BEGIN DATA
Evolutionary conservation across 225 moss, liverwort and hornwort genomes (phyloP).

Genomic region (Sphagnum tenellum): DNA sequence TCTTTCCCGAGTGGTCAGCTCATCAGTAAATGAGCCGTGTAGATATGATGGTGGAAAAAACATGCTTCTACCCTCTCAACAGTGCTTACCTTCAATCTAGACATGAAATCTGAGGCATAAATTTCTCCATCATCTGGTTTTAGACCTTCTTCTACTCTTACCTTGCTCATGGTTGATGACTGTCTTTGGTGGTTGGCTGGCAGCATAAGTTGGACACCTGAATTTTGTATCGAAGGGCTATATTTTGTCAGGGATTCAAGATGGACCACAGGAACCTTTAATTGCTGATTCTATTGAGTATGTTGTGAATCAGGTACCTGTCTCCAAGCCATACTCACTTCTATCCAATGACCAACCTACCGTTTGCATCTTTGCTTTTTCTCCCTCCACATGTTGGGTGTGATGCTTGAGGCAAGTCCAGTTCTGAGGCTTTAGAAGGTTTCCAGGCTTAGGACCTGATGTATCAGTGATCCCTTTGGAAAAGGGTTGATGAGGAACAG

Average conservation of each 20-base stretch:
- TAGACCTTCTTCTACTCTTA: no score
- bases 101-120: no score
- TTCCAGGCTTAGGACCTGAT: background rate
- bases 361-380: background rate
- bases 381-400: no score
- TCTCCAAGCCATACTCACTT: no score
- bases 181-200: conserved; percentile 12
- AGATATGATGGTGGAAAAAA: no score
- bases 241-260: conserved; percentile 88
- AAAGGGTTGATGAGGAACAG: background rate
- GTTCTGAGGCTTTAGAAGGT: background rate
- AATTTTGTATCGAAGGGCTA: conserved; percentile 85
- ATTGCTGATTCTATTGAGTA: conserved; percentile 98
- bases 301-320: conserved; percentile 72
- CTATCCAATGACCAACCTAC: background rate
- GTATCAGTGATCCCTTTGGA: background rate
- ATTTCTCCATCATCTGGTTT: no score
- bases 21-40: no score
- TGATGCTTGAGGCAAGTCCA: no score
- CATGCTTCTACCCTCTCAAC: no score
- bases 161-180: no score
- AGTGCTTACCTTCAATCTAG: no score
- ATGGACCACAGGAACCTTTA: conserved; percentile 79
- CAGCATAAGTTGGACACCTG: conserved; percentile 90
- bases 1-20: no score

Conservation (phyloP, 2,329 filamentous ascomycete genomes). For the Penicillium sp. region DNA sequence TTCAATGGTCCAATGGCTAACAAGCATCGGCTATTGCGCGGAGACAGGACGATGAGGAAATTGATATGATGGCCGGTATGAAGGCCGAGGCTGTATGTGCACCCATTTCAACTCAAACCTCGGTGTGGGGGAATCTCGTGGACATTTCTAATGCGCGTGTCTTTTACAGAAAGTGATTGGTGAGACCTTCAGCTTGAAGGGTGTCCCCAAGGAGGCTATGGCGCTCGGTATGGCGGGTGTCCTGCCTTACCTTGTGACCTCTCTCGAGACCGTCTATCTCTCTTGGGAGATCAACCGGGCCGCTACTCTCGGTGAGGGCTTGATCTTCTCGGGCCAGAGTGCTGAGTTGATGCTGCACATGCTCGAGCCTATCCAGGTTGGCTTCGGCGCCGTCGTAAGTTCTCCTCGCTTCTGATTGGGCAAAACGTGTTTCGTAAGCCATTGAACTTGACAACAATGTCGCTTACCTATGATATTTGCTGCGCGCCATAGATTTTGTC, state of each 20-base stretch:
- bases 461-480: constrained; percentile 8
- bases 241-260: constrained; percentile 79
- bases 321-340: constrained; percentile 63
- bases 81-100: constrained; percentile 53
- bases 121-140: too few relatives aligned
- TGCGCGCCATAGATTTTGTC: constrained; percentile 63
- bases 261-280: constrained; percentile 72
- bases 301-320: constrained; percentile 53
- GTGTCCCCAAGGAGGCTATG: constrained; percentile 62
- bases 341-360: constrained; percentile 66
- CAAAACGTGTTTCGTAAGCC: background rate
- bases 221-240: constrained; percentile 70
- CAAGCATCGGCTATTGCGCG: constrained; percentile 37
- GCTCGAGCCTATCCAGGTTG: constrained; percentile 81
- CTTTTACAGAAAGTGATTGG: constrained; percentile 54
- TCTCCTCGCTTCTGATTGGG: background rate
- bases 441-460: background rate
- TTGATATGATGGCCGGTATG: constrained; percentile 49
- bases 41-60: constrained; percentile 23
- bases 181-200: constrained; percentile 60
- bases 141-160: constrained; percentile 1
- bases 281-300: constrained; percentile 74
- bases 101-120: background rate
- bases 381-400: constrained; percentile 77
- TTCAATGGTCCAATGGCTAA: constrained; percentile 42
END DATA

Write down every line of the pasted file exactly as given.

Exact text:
Evolutionary conservation across 225 moss, liverwort and hornwort genomes (phyloP).

Genomic region (Sphagnum tenellum): DNA sequence TCTTTCCCGAGTGGTCAGCTCATCAGTAAATGAGCCGTGTAGATATGATGGTGGAAAAAACATGCTTCTACCCTCTCAACAGTGCTTACCTTCAATCTAGACATGAAATCTGAGGCATAAATTTCTCCATCATCTGGTTTTAGACCTTCTTCTACTCTTACCTTGCTCATGGTTGATGACTGTCTTTGGTGGTTGGCTGGCAGCATAAGTTGGACACCTGAATTTTGTATCGAAGGGCTATATTTTGTCAGGGATTCAAGATGGACCACAGGAACCTTTAATTGCTGATTCTATTGAGTATGTTGTGAATCAGGTACCTGTCTCCAAGCCATACTCACTTCTATCCAATGACCAACCTACCGTTTGCATCTTTGCTTTTTCTCCCTCCACATGTTGGGTGTGATGCTTGAGGCAAGTCCAGTTCTGAGGCTTTAGAAGGTTTCCAGGCTTAGGACCTGATGTATCAGTGATCCCTTTGGAAAAGGGTTGATGAGGAACAG

Average conservation of each 20-base stretch:
- TAGACCTTCTTCTACTCTTA: no score
- bases 101-120: no score
- TTCCAGGCTTAGGACCTGAT: background rate
- bases 361-380: background rate
- bases 381-400: no score
- TCTCCAAGCCATACTCACTT: no score
- bases 181-200: conserved; percentile 12
- AGATATGATGGTGGAAAAAA: no score
- bases 241-260: conserved; percentile 88
- AAAGGGTTGATGAGGAACAG: background rate
- GTTCTGAGGCTTTAGAAGGT: background rate
- AATTTTGTATCGAAGGGCTA: conserved; percentile 85
- ATTGCTGATTCTATTGAGTA: conserved; percentile 98
- bases 301-320: conserved; percentile 72
- CTATCCAATGACCAACCTAC: background rate
- GTATCAGTGATCCCTTTGGA: background rate
- ATTTCTCCATCATCTGGTTT: no score
- bases 21-40: no score
- TGATGCTTGAGGCAAGTCCA: no score
- CATGCTTCTACCCTCTCAAC: no score
- bases 161-180: no score
- AGTGCTTACCTTCAATCTAG: no score
- ATGGACCACAGGAACCTTTA: conserved; percentile 79
- CAGCATAAGTTGGACACCTG: conserved; percentile 90
- bases 1-20: no score

Conservation (phyloP, 2,329 filamentous ascomycete genomes). For the Penicillium sp. region DNA sequence TTCAATGGTCCAATGGCTAACAAGCATCGGCTATTGCGCGGAGACAGGACGATGAGGAAATTGATATGATGGCCGGTATGAAGGCCGAGGCTGTATGTGCACCCATTTCAACTCAAACCTCGGTGTGGGGGAATCTCGTGGACATTTCTAATGCGCGTGTCTTTTACAGAAAGTGATTGGTGAGACCTTCAGCTTGAAGGGTGTCCCCAAGGAGGCTATGGCGCTCGGTATGGCGGGTGTCCTGCCTTACCTTGTGACCTCTCTCGAGACCGTCTATCTCTCTTGGGAGATCAACCGGGCCGCTACTCTCGGTGAGGGCTTGATCTTCTCGGGCCAGAGTGCTGAGTTGATGCTGCACATGCTCGAGCCTATCCAGGTTGGCTTCGGCGCCGTCGTAAGTTCTCCTCGCTTCTGATTGGGCAAAACGTGTTTCGTAAGCCATTGAACTTGACAACAATGTCGCTTACCTATGATATTTGCTGCGCGCCATAGATTTTGTC, state of each 20-base stretch:
- bases 461-480: constrained; percentile 8
- bases 241-260: constrained; percentile 79
- bases 321-340: constrained; percentile 63
- bases 81-100: constrained; percentile 53
- bases 121-140: too few relatives aligned
- TGCGCGCCATAGATTTTGTC: constrained; percentile 63
- bases 261-280: constrained; percentile 72
- bases 301-320: constrained; percentile 53
- GTGTCCCCAAGGAGGCTATG: constrained; percentile 62
- bases 341-360: constrained; percentile 66
- CAAAACGTGTTTCGTAAGCC: background rate
- bases 221-240: constrained; percentile 70
- CAAGCATCGGCTATTGCGCG: constrained; percentile 37
- GCTCGAGCCTATCCAGGTTG: constrained; percentile 81
- CTTTTACAGAAAGTGATTGG: constrained; percentile 54
- TCTCCTCGCTTCTGATTGGG: background rate
- bases 441-460: background rate
- TTGATATGATGGCCGGTATG: constrained; percentile 49
- bases 41-60: constrained; percentile 23
- bases 181-200: constrained; percentile 60
- bases 141-160: constrained; percentile 1
- bases 281-300: constrained; percentile 74
- bases 101-120: background rate
- bases 381-400: constrained; percentile 77
- TTCAATGGTCCAATGGCTAA: constrained; percentile 42